Saturday, May 23, 2015

Poltergeist / *1/2 (2015)

Every suburban household, they say, shelters a conflict threatening to unravel the strength of the family unit. The characters in “Poltergeist” have their fair share of such dilemmas, but nearly all of them are upstaged by a presence they cannot see: a ghostly entity that erupts in violent fits whenever it attempts to make contact with someone on their side of reality. The earliest scenes of this obligatory remake set that point in motion with almost textbook precision; on a trek through a neighborhood searching for a new home to purchase (ironically enough while both parents are unemployed, no less), five family members -- two parents and three children – wander into the lap of a conventional two-story home, and their daughter Madison (Kennedi Clements) starts carrying on a conversation with something on the other side of the closet door in an upstairs bedroom. Is it an imaginary friend, perhaps? Her ambivalent parents do not wonder too much until later in the setup, when a similar occurrence occurs in front of a television set and is instantly followed by some kind of electrical current pulsating violently through the rest of the house. Inevitably, one such strange event inspires a domino effect. Electronic devices become fried. Static shock awaits each of them on every surface. Furniture moves by itself. And the youngest son, already walking through life with cautious eyes because of an even earlier trauma, rightly fears the sight of the old tree on the property, which looms over his attic bedroom window like a shadowy hand waiting to snatch him away.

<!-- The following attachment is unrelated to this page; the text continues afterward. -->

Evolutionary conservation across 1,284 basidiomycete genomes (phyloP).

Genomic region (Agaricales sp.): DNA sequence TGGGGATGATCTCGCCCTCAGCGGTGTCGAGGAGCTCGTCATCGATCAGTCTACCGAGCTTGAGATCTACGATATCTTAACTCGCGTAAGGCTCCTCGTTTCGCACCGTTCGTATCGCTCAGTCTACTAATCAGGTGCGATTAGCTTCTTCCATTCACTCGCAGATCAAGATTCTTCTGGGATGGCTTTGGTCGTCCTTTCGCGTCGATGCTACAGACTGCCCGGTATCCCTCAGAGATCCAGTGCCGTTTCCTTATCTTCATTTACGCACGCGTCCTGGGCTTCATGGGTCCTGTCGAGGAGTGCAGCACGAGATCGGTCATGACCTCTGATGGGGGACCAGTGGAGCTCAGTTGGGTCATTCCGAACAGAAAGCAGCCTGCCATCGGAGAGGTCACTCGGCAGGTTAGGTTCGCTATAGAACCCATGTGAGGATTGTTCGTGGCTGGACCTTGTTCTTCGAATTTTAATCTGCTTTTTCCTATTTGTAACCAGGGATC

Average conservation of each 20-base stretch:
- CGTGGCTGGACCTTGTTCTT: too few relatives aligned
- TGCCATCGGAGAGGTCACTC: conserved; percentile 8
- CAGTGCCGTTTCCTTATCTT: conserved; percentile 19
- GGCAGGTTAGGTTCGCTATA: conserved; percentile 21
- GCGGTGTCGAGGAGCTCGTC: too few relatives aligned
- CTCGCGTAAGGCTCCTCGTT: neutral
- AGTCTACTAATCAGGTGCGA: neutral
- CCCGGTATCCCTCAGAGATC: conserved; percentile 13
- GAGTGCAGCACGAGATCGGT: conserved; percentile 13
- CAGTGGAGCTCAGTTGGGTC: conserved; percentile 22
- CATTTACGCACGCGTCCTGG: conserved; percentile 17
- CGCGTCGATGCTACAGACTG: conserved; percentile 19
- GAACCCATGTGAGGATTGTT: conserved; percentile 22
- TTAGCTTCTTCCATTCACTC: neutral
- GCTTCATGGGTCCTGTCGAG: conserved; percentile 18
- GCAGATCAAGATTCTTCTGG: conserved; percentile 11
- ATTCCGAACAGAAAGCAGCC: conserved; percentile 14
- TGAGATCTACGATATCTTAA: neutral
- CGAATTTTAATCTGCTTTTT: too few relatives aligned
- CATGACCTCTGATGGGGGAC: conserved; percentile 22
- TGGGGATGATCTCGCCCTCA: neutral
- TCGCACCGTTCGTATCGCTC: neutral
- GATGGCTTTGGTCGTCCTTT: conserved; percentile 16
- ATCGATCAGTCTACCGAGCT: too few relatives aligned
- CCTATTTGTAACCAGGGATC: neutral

And so goes the obligatory demand for conventional spooks in a movie formula that has come, gone, thrived and died, and been resuscitated back to life in the skin of all sorts of modern conveniences too many times to count. It is an ongoing Hollywood fashion, especially now, to recycle the ideas of more perceptive film voices. Yet at a certain point, one hoped the trend that has befallen a plethora of notable horror films in recent years might have skipped entirely over the “Poltergeist” saga, if just for the reason that it remains such a distinctive isolated endeavor in a genre that more often demands open-ended accessibility. Directed by Tobe Hopper in 1982 and produced by Steven Spielberg, the unspoken virtue of the original was that it achieved a certain authenticity not from simple scares, but from the emotional weight it attached to characters that were propelled by genuine human qualities. Whereas most mainstream genre flicks in those days were content to absorb their violence in frantic displays of brutality, “Poltergeist” did the unthinkable: it spent more time studying the dynamics between characters, their behaviors, their exchanges, their admirable innocence and – most importantly – their shared love of one another during a time of supernatural danger. We cared about what happened to them because they embodied all the facets of people we live among.